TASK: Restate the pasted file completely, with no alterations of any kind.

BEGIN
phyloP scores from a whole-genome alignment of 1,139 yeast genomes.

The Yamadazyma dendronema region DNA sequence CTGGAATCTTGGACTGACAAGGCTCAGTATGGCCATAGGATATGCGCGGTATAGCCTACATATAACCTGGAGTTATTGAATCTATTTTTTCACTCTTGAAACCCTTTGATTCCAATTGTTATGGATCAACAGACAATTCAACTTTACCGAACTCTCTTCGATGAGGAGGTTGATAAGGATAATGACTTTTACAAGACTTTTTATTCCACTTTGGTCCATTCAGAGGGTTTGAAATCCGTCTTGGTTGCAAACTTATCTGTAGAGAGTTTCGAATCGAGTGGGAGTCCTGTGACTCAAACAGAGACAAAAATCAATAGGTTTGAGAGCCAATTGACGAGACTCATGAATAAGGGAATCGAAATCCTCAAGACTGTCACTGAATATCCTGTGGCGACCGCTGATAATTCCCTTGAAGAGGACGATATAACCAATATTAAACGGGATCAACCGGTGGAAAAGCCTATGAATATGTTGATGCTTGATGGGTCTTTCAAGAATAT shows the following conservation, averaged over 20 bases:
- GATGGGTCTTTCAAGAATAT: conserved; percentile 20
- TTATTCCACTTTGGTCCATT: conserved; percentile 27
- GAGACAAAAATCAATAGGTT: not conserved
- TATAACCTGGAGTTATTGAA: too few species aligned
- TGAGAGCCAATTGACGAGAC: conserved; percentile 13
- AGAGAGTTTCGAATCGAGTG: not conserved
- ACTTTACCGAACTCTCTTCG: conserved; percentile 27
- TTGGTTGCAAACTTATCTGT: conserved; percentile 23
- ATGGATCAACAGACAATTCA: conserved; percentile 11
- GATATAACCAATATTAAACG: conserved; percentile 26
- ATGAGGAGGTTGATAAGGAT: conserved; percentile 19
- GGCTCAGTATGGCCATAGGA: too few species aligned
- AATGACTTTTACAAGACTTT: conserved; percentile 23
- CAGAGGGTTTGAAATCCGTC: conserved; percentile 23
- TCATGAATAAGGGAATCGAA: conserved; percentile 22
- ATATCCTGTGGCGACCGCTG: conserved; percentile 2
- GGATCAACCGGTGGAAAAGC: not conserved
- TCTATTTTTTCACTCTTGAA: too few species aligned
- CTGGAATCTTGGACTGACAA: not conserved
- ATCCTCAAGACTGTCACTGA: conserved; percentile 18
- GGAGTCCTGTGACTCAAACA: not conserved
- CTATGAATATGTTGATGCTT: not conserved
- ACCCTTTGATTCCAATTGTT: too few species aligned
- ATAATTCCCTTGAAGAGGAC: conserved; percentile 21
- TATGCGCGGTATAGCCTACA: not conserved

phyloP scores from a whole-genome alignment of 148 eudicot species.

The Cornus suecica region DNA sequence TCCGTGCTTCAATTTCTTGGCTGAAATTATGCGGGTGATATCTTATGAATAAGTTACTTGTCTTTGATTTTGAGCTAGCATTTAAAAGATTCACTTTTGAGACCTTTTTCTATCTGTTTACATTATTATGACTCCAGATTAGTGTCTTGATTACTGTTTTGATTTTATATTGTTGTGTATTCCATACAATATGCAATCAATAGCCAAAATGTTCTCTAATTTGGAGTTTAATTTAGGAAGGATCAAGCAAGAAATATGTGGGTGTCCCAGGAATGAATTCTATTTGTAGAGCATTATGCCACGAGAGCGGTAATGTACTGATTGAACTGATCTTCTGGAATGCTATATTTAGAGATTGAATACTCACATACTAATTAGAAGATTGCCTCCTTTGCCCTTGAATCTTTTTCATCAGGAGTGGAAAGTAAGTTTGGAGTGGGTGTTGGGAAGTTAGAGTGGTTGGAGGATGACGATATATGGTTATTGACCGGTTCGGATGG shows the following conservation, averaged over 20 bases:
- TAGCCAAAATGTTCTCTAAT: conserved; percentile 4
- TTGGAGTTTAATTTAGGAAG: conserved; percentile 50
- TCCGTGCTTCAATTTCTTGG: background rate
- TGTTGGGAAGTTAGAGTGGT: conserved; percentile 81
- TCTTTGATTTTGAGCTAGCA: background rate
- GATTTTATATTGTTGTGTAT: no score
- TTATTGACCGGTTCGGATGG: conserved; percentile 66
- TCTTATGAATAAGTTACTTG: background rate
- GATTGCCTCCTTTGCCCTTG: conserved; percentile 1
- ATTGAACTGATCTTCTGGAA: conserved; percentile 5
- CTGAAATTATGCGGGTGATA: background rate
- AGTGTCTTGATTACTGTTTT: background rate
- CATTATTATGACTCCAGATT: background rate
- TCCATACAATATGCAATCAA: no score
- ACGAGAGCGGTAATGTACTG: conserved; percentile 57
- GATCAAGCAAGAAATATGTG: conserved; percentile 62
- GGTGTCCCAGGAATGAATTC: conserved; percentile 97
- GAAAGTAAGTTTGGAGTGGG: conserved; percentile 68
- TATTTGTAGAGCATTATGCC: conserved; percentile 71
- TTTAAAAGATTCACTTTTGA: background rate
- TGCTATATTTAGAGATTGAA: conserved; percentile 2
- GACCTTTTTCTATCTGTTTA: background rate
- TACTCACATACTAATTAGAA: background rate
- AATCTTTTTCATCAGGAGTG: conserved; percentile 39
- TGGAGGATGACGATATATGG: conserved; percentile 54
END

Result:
phyloP scores from a whole-genome alignment of 1,139 yeast genomes.

The Yamadazyma dendronema region DNA sequence CTGGAATCTTGGACTGACAAGGCTCAGTATGGCCATAGGATATGCGCGGTATAGCCTACATATAACCTGGAGTTATTGAATCTATTTTTTCACTCTTGAAACCCTTTGATTCCAATTGTTATGGATCAACAGACAATTCAACTTTACCGAACTCTCTTCGATGAGGAGGTTGATAAGGATAATGACTTTTACAAGACTTTTTATTCCACTTTGGTCCATTCAGAGGGTTTGAAATCCGTCTTGGTTGCAAACTTATCTGTAGAGAGTTTCGAATCGAGTGGGAGTCCTGTGACTCAAACAGAGACAAAAATCAATAGGTTTGAGAGCCAATTGACGAGACTCATGAATAAGGGAATCGAAATCCTCAAGACTGTCACTGAATATCCTGTGGCGACCGCTGATAATTCCCTTGAAGAGGACGATATAACCAATATTAAACGGGATCAACCGGTGGAAAAGCCTATGAATATGTTGATGCTTGATGGGTCTTTCAAGAATAT shows the following conservation, averaged over 20 bases:
- GATGGGTCTTTCAAGAATAT: conserved; percentile 20
- TTATTCCACTTTGGTCCATT: conserved; percentile 27
- GAGACAAAAATCAATAGGTT: not conserved
- TATAACCTGGAGTTATTGAA: too few species aligned
- TGAGAGCCAATTGACGAGAC: conserved; percentile 13
- AGAGAGTTTCGAATCGAGTG: not conserved
- ACTTTACCGAACTCTCTTCG: conserved; percentile 27
- TTGGTTGCAAACTTATCTGT: conserved; percentile 23
- ATGGATCAACAGACAATTCA: conserved; percentile 11
- GATATAACCAATATTAAACG: conserved; percentile 26
- ATGAGGAGGTTGATAAGGAT: conserved; percentile 19
- GGCTCAGTATGGCCATAGGA: too few species aligned
- AATGACTTTTACAAGACTTT: conserved; percentile 23
- CAGAGGGTTTGAAATCCGTC: conserved; percentile 23
- TCATGAATAAGGGAATCGAA: conserved; percentile 22
- ATATCCTGTGGCGACCGCTG: conserved; percentile 2
- GGATCAACCGGTGGAAAAGC: not conserved
- TCTATTTTTTCACTCTTGAA: too few species aligned
- CTGGAATCTTGGACTGACAA: not conserved
- ATCCTCAAGACTGTCACTGA: conserved; percentile 18
- GGAGTCCTGTGACTCAAACA: not conserved
- CTATGAATATGTTGATGCTT: not conserved
- ACCCTTTGATTCCAATTGTT: too few species aligned
- ATAATTCCCTTGAAGAGGAC: conserved; percentile 21
- TATGCGCGGTATAGCCTACA: not conserved

phyloP scores from a whole-genome alignment of 148 eudicot species.

The Cornus suecica region DNA sequence TCCGTGCTTCAATTTCTTGGCTGAAATTATGCGGGTGATATCTTATGAATAAGTTACTTGTCTTTGATTTTGAGCTAGCATTTAAAAGATTCACTTTTGAGACCTTTTTCTATCTGTTTACATTATTATGACTCCAGATTAGTGTCTTGATTACTGTTTTGATTTTATATTGTTGTGTATTCCATACAATATGCAATCAATAGCCAAAATGTTCTCTAATTTGGAGTTTAATTTAGGAAGGATCAAGCAAGAAATATGTGGGTGTCCCAGGAATGAATTCTATTTGTAGAGCATTATGCCACGAGAGCGGTAATGTACTGATTGAACTGATCTTCTGGAATGCTATATTTAGAGATTGAATACTCACATACTAATTAGAAGATTGCCTCCTTTGCCCTTGAATCTTTTTCATCAGGAGTGGAAAGTAAGTTTGGAGTGGGTGTTGGGAAGTTAGAGTGGTTGGAGGATGACGATATATGGTTATTGACCGGTTCGGATGG shows the following conservation, averaged over 20 bases:
- TAGCCAAAATGTTCTCTAAT: conserved; percentile 4
- TTGGAGTTTAATTTAGGAAG: conserved; percentile 50
- TCCGTGCTTCAATTTCTTGG: background rate
- TGTTGGGAAGTTAGAGTGGT: conserved; percentile 81
- TCTTTGATTTTGAGCTAGCA: background rate
- GATTTTATATTGTTGTGTAT: no score
- TTATTGACCGGTTCGGATGG: conserved; percentile 66
- TCTTATGAATAAGTTACTTG: background rate
- GATTGCCTCCTTTGCCCTTG: conserved; percentile 1
- ATTGAACTGATCTTCTGGAA: conserved; percentile 5
- CTGAAATTATGCGGGTGATA: background rate
- AGTGTCTTGATTACTGTTTT: background rate
- CATTATTATGACTCCAGATT: background rate
- TCCATACAATATGCAATCAA: no score
- ACGAGAGCGGTAATGTACTG: conserved; percentile 57
- GATCAAGCAAGAAATATGTG: conserved; percentile 62
- GGTGTCCCAGGAATGAATTC: conserved; percentile 97
- GAAAGTAAGTTTGGAGTGGG: conserved; percentile 68
- TATTTGTAGAGCATTATGCC: conserved; percentile 71
- TTTAAAAGATTCACTTTTGA: background rate
- TGCTATATTTAGAGATTGAA: conserved; percentile 2
- GACCTTTTTCTATCTGTTTA: background rate
- TACTCACATACTAATTAGAA: background rate
- AATCTTTTTCATCAGGAGTG: conserved; percentile 39
- TGGAGGATGACGATATATGG: conserved; percentile 54